If you absolutely cant find the schematics (After searching long and hard) it may be best to rewire the gocart for an acceptable controller ie one that will handle the voltage and current for the cart. This may mean losing some functionality and a little creativity in terms modifying an existing controller but its not that hard and it could be done in way that can be redone if you find the original controller later. This would comprise of identifying all of the control modules on the cart and their respective wires and matching their functions to those of the new controller. The idea being to start with the most obvious and work your way back to the least obvious. For example the power in from the batteries and the power out to the motor should be fairly obvious. This takes care of 4 wires to the controller. then try your best to match up the remaining wires to their counterpart on the cart. This is what I would do though not everyone would feel comfortable with this approach. At least I hope it gives you another option in case the original controller proves impossible to find. Good luck
Have you tried measuring the battery pack Voltage with the power on and throttle fully engaged to see if it drops down? Usually when a controller clicks and the motor does not run it is from the battery pack Voltage dropping under the controller's low Voltage cutoff (LVC) level.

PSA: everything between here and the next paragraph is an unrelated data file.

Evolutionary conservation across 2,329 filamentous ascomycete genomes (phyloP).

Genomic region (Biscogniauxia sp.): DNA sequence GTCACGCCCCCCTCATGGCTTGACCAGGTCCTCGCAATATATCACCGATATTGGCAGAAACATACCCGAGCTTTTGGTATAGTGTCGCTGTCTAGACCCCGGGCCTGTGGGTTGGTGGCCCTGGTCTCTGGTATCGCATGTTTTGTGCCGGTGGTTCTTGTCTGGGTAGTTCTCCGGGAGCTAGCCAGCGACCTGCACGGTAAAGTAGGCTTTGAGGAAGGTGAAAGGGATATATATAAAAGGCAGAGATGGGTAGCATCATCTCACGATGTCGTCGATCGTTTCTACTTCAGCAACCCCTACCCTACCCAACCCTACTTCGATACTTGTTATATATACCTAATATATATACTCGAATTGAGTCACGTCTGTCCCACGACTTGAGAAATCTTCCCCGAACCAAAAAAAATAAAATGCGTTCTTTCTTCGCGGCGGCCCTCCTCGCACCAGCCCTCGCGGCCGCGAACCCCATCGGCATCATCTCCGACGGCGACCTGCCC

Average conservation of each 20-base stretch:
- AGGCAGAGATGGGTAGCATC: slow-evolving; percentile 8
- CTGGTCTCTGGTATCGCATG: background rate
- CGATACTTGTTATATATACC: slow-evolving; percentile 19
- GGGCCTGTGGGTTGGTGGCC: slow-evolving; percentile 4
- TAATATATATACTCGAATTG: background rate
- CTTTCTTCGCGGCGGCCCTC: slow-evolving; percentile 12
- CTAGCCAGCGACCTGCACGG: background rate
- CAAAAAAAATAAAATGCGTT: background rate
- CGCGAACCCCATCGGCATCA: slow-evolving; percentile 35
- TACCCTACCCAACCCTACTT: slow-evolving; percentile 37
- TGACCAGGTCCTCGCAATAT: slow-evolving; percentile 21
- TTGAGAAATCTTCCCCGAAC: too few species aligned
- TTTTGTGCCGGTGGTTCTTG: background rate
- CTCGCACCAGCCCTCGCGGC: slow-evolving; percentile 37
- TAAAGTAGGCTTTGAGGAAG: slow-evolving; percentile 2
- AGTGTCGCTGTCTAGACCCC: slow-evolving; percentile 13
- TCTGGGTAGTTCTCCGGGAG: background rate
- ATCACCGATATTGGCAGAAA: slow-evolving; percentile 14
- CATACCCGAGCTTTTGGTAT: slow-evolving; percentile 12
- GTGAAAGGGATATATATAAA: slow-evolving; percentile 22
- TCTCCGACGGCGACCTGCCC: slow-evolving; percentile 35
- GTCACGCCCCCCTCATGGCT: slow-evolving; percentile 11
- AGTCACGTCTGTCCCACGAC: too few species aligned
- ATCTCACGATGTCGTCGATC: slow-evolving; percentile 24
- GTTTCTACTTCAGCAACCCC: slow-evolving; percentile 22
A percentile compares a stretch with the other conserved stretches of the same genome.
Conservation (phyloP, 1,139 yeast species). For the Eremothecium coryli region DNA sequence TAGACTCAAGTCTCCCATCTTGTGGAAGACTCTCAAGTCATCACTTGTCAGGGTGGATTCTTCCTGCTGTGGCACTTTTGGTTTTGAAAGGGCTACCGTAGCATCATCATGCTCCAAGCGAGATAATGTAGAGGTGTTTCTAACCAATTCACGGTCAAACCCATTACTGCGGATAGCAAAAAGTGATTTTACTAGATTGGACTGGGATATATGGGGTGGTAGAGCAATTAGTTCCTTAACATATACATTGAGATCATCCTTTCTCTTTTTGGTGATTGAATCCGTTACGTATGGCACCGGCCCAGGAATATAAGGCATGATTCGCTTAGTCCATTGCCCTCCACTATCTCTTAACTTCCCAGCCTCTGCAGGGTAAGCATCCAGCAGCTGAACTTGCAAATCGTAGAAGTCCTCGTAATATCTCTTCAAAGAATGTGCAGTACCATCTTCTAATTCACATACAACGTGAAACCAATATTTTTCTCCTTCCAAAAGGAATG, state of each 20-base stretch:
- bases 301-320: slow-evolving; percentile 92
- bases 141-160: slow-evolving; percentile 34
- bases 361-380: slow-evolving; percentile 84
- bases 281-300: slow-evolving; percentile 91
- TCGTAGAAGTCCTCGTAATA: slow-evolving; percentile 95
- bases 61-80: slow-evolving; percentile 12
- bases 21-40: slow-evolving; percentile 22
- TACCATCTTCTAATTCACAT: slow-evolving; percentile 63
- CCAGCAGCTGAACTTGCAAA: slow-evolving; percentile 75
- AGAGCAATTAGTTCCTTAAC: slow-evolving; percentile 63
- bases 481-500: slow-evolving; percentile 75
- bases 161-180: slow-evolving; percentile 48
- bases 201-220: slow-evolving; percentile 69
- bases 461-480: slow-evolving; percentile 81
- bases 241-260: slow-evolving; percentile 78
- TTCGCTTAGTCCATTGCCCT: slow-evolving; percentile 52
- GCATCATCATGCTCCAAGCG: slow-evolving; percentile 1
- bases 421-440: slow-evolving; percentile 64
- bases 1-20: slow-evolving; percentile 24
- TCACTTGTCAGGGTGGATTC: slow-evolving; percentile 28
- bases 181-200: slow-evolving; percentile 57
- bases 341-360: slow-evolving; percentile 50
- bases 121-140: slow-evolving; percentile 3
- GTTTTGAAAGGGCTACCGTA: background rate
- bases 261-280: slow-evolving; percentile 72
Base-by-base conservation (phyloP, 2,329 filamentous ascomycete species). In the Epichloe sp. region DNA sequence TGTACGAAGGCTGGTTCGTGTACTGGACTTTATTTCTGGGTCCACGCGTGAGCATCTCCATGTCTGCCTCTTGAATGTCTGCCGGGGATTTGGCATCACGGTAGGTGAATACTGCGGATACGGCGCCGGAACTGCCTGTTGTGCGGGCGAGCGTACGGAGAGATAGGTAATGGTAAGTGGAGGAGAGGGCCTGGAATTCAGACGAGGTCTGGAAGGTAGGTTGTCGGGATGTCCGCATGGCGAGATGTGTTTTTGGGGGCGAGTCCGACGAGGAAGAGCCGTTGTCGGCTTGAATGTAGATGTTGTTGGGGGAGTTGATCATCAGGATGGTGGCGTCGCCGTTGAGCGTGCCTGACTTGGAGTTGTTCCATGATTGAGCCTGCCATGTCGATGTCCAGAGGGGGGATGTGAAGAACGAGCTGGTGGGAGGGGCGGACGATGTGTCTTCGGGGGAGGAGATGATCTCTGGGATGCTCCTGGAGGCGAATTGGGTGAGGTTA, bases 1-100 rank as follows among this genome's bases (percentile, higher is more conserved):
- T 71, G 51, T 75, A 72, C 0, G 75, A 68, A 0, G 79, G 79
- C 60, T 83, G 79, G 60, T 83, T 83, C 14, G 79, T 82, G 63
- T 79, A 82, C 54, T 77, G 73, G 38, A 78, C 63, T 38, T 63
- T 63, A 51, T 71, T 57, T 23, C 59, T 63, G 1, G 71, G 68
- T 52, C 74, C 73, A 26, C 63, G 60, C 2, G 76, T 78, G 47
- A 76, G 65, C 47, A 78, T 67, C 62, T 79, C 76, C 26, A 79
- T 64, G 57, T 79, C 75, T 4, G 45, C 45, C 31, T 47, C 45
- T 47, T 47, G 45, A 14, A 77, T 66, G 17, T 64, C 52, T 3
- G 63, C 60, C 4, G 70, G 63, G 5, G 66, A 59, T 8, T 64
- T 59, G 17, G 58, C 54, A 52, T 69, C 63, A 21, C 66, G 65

A bad brake switch is another possible cause of the controller clicking and the motor not running. Unplugging the brake lever switch from the controller will emulate a good brake switch on most go-karts. However, some go-karts may have a normally closed brake switch so if unplugging the brake switch from the controller does not help then unplugging the brake switch and jumping the two terminals together in the controller's brake switch connector is the next step to take. If neither having the controller's brake connector terminals open or closed helps then the brake switch is not likely to be the problem.
The throttle can be tested to confirm if it works or not using the guide on this page: https://electricscooterparts.com/throttletestingguide.html
The motor can be wired to the battery pack to confirm that it works.
If the brake switch and throttle are good, the motor is good, the controller is receiving power from the battery pack, the power switch is good, and the battery pack Voltage is not dropping under 23 Volts with the power on and the throttle fully engaged then chances are pretty good that the controller is faulty.